The CIO were key players in the Roosevelt coalition. CIO leader Sidney Hillman was so influential that FDR allegedly told his people to “Clear it with Sidney” or that’s what their opponents said. Hillman was Jewish so that led to anti-Semitic attacks from the GOP:
Hillman’s nose was not that large. Anyone surprised? The same thing happened to Jon Ossoff this year. The more things change the more they remain the same.
The comparison of the New Deal to “foreign isms” was particularly odious. Negative politics are as American as apple pie. This pie had a worm in it.
Finally, this week’s theme song is an anthem of defiance written in 1973 by Bob Marley and Peter Tosh. Don’t give up the fight.
We have three versions of Get Up, Stand Up for your listening pleasure: the Wailers original, Peter Tosh, and a live version from the Amnesty International Conspiracy Of Hope tour.
That’s it for this week. The last word goes to President-elect Joe Biden and Vice President-elect Kamala Harris:
I spent part of Tuesday and all day Wednesday fretting about Hurricane Zeta. That didn’t leave much time for assembling a proper Odds & Sods post. Instead we have an improper one. Of course, Halloween is for trick or treating. Consider this edition a trick.
This week’s theme song was written by John Fogerty in 1969 for CCR’s Green River album. In concert, Fogerty is known to substitute “there’s a bathroom on the right” for “there’s a bad moon on the rise” on the final chorus of the song.
We have four versions of Bad Moon Rising for your listening pleasure: the Creedence original, John Fogerty live, Emmylou Harris, and Queen Ida.
There’s no jump or second act this week. Damn hurricane. I did, however, prepare two third act segments before Zeta roared into town.
Separated At Birth Casting Edition: Tricky Dick is the man I love to hate. I hate Trump more but he’s not as interesting as the Trickster.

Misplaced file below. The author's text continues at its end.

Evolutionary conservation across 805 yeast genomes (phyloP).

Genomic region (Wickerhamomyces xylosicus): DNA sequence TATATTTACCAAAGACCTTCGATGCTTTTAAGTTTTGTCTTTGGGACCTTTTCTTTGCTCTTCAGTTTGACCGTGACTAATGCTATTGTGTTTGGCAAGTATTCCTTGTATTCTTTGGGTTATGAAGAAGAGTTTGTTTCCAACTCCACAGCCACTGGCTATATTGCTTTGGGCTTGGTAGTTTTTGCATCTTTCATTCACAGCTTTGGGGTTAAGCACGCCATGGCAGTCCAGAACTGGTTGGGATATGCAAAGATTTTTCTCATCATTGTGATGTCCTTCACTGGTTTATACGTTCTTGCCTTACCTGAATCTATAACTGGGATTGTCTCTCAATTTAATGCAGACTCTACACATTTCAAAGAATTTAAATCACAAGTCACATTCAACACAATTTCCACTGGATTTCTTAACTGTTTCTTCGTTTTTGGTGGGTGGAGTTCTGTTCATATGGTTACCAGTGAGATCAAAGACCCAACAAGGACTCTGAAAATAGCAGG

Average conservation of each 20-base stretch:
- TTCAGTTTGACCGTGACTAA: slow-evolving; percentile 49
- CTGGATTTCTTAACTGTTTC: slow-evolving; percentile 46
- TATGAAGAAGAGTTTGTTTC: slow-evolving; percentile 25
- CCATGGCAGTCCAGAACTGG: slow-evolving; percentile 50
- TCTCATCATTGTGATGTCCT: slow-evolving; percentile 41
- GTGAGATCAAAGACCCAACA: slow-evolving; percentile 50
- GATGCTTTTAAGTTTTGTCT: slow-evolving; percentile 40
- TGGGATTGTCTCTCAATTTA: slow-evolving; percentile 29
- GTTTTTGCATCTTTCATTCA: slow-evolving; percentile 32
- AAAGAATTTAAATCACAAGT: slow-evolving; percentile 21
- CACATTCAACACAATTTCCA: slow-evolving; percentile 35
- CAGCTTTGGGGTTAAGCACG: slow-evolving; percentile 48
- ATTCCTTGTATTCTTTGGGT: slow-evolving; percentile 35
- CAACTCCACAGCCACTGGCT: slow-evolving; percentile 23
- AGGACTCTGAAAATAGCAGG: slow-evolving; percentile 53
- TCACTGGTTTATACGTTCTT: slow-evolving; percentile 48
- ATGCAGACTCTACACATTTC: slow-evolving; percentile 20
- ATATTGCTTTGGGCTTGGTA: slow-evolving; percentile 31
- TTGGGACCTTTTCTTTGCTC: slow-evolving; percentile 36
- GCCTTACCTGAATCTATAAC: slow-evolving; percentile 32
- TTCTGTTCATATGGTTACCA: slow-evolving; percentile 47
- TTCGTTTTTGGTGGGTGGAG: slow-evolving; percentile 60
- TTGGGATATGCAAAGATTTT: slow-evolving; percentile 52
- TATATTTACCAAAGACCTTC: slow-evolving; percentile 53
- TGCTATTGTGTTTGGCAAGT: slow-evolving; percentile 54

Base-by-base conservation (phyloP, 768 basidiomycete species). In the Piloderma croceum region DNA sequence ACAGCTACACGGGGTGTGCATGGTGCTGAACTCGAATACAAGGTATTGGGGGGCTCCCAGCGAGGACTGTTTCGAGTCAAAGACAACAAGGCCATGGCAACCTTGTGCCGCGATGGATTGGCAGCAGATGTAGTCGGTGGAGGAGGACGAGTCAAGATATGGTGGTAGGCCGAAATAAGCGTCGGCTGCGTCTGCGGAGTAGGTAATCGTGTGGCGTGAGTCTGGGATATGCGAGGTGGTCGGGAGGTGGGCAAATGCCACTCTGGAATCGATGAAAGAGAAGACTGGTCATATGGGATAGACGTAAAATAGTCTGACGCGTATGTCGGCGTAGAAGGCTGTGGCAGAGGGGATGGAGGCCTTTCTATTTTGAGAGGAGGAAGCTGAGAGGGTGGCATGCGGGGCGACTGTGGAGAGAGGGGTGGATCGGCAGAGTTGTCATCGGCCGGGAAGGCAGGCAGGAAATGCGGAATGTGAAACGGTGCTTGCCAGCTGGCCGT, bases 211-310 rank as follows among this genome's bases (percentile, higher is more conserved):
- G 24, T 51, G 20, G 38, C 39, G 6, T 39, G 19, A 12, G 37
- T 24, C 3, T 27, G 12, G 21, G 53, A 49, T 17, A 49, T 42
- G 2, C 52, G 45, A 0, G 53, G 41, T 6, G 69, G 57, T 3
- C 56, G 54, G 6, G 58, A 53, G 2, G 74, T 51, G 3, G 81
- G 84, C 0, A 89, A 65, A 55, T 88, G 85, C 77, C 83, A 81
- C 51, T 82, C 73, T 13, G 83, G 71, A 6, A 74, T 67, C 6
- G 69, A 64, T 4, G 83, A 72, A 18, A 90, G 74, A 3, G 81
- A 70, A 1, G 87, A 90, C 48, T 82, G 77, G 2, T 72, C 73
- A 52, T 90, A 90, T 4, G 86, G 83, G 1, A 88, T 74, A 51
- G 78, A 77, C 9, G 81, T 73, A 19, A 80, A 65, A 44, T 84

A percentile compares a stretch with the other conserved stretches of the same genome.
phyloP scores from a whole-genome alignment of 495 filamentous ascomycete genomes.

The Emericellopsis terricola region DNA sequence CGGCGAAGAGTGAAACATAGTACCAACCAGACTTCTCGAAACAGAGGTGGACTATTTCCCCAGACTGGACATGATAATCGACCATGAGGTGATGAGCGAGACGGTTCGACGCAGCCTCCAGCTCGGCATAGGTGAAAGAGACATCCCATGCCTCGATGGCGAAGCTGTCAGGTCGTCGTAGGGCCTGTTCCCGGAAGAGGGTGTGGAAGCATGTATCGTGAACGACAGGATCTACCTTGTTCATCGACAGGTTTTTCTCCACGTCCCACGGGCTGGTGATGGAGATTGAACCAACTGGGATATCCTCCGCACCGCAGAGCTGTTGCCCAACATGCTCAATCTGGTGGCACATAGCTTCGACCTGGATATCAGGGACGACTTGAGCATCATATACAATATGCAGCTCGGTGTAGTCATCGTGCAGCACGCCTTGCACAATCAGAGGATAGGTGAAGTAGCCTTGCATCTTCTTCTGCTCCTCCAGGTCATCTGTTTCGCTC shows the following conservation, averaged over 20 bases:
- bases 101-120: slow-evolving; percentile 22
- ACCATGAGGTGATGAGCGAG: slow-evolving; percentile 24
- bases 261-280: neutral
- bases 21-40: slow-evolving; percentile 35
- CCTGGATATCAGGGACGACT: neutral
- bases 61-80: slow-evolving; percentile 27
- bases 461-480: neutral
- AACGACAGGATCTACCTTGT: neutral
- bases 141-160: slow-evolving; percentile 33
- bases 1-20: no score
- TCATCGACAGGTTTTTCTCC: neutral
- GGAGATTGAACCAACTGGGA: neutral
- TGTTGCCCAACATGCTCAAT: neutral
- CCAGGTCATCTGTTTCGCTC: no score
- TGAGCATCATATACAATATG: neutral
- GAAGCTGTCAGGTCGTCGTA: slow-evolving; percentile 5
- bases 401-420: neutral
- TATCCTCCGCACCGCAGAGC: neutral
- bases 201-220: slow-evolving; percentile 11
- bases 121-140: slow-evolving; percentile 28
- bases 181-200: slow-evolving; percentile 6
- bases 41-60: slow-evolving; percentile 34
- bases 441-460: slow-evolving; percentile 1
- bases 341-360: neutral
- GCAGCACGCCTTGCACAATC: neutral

Here’s a Tricky Trio: Anthony Hopkins, Frank Langella, and the man himself.
True story: I fell asleep while seeing Oliver Stone’s Nixon bio-pic on the big screen. Stone’s movies usually give me a headache.
Saturday GIF Horse: I love the old Universal horror movies. I used to watch them on Creature Features on KTVU when I was a tadpole. Bob Wilkins was the host. So every time I was admonished for my Dwight Frye as Mr. Renfield impression, I’d blame Wilkins. It was actually Dracula’s fault.
That’s it for this whirlwind edition of Halloween Odds & Sods. The last word goes to Bela Lugosi and Dwight Frye:
John Fogerty wrote this week’s theme song in 1969 for Creedence’s Willy and the Poor Boys album. It’s an unusual protest song in that its protagonist is a soldier lashing out at the rich kids for whom he’s fighting. Fogerty recently enjoined the Trump campaign from playing it at their rallies. They don’t get the irony: Donald Trump is precisely the sort of Fortunate Son that’s lambasted in the song.
We have three versions of Fortunate Son for your listening pleasure: the CCR original, John Fogerty live, and Fogerty live with Bruce Springsteen & the E Street Band.
I have “It aint me. It ain’t me” stuck in my head. Let’s dislodge it with this Dylan cover by Bryan Ferry:
Now that we’ve been mellowed out by Ferry’s silken tones, lets languidly jump to the break if such a thing is possible.
We’re not playing hurricane dodgeball this week in New Orleans. It had to happen. In fact, we’re experiencing what some observers insist on calling a “cold front” but I call a cool front. As always, it’s likely to lead to an orgy of overdressing by locals desperate to wear non-summer clothes. My coats will remain in the closet. I might, however, be daring and wear a long-sleeved shirt. That’s as rad as I’m gonna get for now. It will be back in the eighties next week.
In his autobiography, Dixon explained that the phrase “wang dang doodle” “meant a good time, especially if the guy came in from the South. A wang dang meant having a ball and a lot of dancing, they called it a rocking style so that’s what it meant to wang dang doodle”
We have four versions of Wang Dang Doodle for your listening pleasure: the original recording by Howlin’ Wolf, Koko Taylor’s hit version, the Pointer Sisters, and the good old Grateful Dead who performed the song 96+ times. All night long, all night long.
Now that we’ve pitched a wang dang doodle, let’s jump to the break.
It’s been an unduly stressful week in New Orleans. For the sixth time this hurricane season, we were in the cone of uncertainty. My friend Chef Chris DeBarr calls it “hurricane dodgeball.”